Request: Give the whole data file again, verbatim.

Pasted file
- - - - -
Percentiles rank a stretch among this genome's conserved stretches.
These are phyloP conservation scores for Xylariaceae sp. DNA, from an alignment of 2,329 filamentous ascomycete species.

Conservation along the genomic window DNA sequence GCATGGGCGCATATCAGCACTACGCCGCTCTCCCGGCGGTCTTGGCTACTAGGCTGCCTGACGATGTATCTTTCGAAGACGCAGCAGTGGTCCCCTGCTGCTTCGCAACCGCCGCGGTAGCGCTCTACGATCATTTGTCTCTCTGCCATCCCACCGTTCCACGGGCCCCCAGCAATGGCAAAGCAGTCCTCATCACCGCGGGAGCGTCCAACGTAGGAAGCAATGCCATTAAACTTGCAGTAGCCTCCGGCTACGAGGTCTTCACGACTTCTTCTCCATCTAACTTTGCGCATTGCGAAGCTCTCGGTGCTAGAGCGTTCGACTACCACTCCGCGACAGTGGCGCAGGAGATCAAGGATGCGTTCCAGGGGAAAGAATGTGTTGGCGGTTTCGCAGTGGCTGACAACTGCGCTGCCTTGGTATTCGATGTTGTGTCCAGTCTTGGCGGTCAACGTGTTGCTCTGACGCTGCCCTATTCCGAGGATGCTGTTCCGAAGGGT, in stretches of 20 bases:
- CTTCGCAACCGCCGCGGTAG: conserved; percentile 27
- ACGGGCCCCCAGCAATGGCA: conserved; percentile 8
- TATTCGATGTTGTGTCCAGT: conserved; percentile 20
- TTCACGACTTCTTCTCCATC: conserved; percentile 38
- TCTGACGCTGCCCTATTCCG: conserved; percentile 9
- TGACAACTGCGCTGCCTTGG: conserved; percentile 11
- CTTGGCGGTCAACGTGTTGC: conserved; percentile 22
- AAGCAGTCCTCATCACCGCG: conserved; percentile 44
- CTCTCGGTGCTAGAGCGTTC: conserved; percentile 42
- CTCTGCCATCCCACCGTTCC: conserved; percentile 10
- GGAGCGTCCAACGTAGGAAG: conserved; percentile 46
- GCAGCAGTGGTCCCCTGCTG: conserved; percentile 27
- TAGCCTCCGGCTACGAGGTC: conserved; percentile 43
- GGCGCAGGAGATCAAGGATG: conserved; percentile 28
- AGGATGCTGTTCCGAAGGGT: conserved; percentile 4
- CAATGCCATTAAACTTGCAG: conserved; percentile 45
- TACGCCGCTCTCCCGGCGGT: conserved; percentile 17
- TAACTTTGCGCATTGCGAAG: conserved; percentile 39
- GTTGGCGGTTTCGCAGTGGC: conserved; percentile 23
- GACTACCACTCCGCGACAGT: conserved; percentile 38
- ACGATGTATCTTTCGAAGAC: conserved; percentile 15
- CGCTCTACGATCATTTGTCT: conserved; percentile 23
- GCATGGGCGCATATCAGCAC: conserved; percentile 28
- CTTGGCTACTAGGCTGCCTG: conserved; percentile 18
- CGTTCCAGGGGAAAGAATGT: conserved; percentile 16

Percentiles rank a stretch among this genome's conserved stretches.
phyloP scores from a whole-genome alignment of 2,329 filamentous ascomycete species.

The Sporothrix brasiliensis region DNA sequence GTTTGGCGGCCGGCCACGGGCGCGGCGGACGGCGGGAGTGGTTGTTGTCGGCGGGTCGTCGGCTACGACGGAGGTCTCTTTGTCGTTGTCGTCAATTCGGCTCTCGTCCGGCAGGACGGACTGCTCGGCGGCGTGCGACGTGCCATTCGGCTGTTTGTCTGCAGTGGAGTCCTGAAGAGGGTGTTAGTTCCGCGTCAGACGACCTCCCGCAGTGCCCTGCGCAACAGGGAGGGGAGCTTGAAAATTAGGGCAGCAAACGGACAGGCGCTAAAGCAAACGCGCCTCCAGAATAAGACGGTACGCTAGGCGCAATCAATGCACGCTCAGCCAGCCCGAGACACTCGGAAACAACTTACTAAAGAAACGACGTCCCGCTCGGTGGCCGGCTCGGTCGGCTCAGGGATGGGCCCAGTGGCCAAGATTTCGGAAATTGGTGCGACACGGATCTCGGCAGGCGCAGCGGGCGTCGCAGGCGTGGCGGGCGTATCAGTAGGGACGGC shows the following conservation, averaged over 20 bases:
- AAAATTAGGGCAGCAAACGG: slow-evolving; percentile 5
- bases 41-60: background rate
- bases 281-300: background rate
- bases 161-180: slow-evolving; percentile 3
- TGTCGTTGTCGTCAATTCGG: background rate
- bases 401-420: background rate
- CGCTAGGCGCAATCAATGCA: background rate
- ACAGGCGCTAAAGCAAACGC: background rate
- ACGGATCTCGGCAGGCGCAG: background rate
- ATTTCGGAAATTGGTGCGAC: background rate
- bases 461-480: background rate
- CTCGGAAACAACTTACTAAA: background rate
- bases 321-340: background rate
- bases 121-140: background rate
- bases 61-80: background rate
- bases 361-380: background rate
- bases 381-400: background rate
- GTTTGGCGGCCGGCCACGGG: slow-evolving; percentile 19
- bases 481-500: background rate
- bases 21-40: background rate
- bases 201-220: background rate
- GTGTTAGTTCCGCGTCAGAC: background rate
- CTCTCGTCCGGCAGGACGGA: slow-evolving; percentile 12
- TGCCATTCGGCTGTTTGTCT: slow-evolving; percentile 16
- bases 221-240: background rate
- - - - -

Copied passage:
Percentiles rank a stretch among this genome's conserved stretches.
These are phyloP conservation scores for Xylariaceae sp. DNA, from an alignment of 2,329 filamentous ascomycete species.

Conservation along the genomic window DNA sequence GCATGGGCGCATATCAGCACTACGCCGCTCTCCCGGCGGTCTTGGCTACTAGGCTGCCTGACGATGTATCTTTCGAAGACGCAGCAGTGGTCCCCTGCTGCTTCGCAACCGCCGCGGTAGCGCTCTACGATCATTTGTCTCTCTGCCATCCCACCGTTCCACGGGCCCCCAGCAATGGCAAAGCAGTCCTCATCACCGCGGGAGCGTCCAACGTAGGAAGCAATGCCATTAAACTTGCAGTAGCCTCCGGCTACGAGGTCTTCACGACTTCTTCTCCATCTAACTTTGCGCATTGCGAAGCTCTCGGTGCTAGAGCGTTCGACTACCACTCCGCGACAGTGGCGCAGGAGATCAAGGATGCGTTCCAGGGGAAAGAATGTGTTGGCGGTTTCGCAGTGGCTGACAACTGCGCTGCCTTGGTATTCGATGTTGTGTCCAGTCTTGGCGGTCAACGTGTTGCTCTGACGCTGCCCTATTCCGAGGATGCTGTTCCGAAGGGT, in stretches of 20 bases:
- CTTCGCAACCGCCGCGGTAG: conserved; percentile 27
- ACGGGCCCCCAGCAATGGCA: conserved; percentile 8
- TATTCGATGTTGTGTCCAGT: conserved; percentile 20
- TTCACGACTTCTTCTCCATC: conserved; percentile 38
- TCTGACGCTGCCCTATTCCG: conserved; percentile 9
- TGACAACTGCGCTGCCTTGG: conserved; percentile 11
- CTTGGCGGTCAACGTGTTGC: conserved; percentile 22
- AAGCAGTCCTCATCACCGCG: conserved; percentile 44
- CTCTCGGTGCTAGAGCGTTC: conserved; percentile 42
- CTCTGCCATCCCACCGTTCC: conserved; percentile 10
- GGAGCGTCCAACGTAGGAAG: conserved; percentile 46
- GCAGCAGTGGTCCCCTGCTG: conserved; percentile 27
- TAGCCTCCGGCTACGAGGTC: conserved; percentile 43
- GGCGCAGGAGATCAAGGATG: conserved; percentile 28
- AGGATGCTGTTCCGAAGGGT: conserved; percentile 4
- CAATGCCATTAAACTTGCAG: conserved; percentile 45
- TACGCCGCTCTCCCGGCGGT: conserved; percentile 17
- TAACTTTGCGCATTGCGAAG: conserved; percentile 39
- GTTGGCGGTTTCGCAGTGGC: conserved; percentile 23
- GACTACCACTCCGCGACAGT: conserved; percentile 38
- ACGATGTATCTTTCGAAGAC: conserved; percentile 15
- CGCTCTACGATCATTTGTCT: conserved; percentile 23
- GCATGGGCGCATATCAGCAC: conserved; percentile 28
- CTTGGCTACTAGGCTGCCTG: conserved; percentile 18
- CGTTCCAGGGGAAAGAATGT: conserved; percentile 16

Percentiles rank a stretch among this genome's conserved stretches.
phyloP scores from a whole-genome alignment of 2,329 filamentous ascomycete species.

The Sporothrix brasiliensis region DNA sequence GTTTGGCGGCCGGCCACGGGCGCGGCGGACGGCGGGAGTGGTTGTTGTCGGCGGGTCGTCGGCTACGACGGAGGTCTCTTTGTCGTTGTCGTCAATTCGGCTCTCGTCCGGCAGGACGGACTGCTCGGCGGCGTGCGACGTGCCATTCGGCTGTTTGTCTGCAGTGGAGTCCTGAAGAGGGTGTTAGTTCCGCGTCAGACGACCTCCCGCAGTGCCCTGCGCAACAGGGAGGGGAGCTTGAAAATTAGGGCAGCAAACGGACAGGCGCTAAAGCAAACGCGCCTCCAGAATAAGACGGTACGCTAGGCGCAATCAATGCACGCTCAGCCAGCCCGAGACACTCGGAAACAACTTACTAAAGAAACGACGTCCCGCTCGGTGGCCGGCTCGGTCGGCTCAGGGATGGGCCCAGTGGCCAAGATTTCGGAAATTGGTGCGACACGGATCTCGGCAGGCGCAGCGGGCGTCGCAGGCGTGGCGGGCGTATCAGTAGGGACGGC shows the following conservation, averaged over 20 bases:
- AAAATTAGGGCAGCAAACGG: slow-evolving; percentile 5
- bases 41-60: background rate
- bases 281-300: background rate
- bases 161-180: slow-evolving; percentile 3
- TGTCGTTGTCGTCAATTCGG: background rate
- bases 401-420: background rate
- CGCTAGGCGCAATCAATGCA: background rate
- ACAGGCGCTAAAGCAAACGC: background rate
- ACGGATCTCGGCAGGCGCAG: background rate
- ATTTCGGAAATTGGTGCGAC: background rate
- bases 461-480: background rate
- CTCGGAAACAACTTACTAAA: background rate
- bases 321-340: background rate
- bases 121-140: background rate
- bases 61-80: background rate
- bases 361-380: background rate
- bases 381-400: background rate
- GTTTGGCGGCCGGCCACGGG: slow-evolving; percentile 19
- bases 481-500: background rate
- bases 21-40: background rate
- bases 201-220: background rate
- GTGTTAGTTCCGCGTCAGAC: background rate
- CTCTCGTCCGGCAGGACGGA: slow-evolving; percentile 12
- TGCCATTCGGCTGTTTGTCT: slow-evolving; percentile 16
- bases 221-240: background rate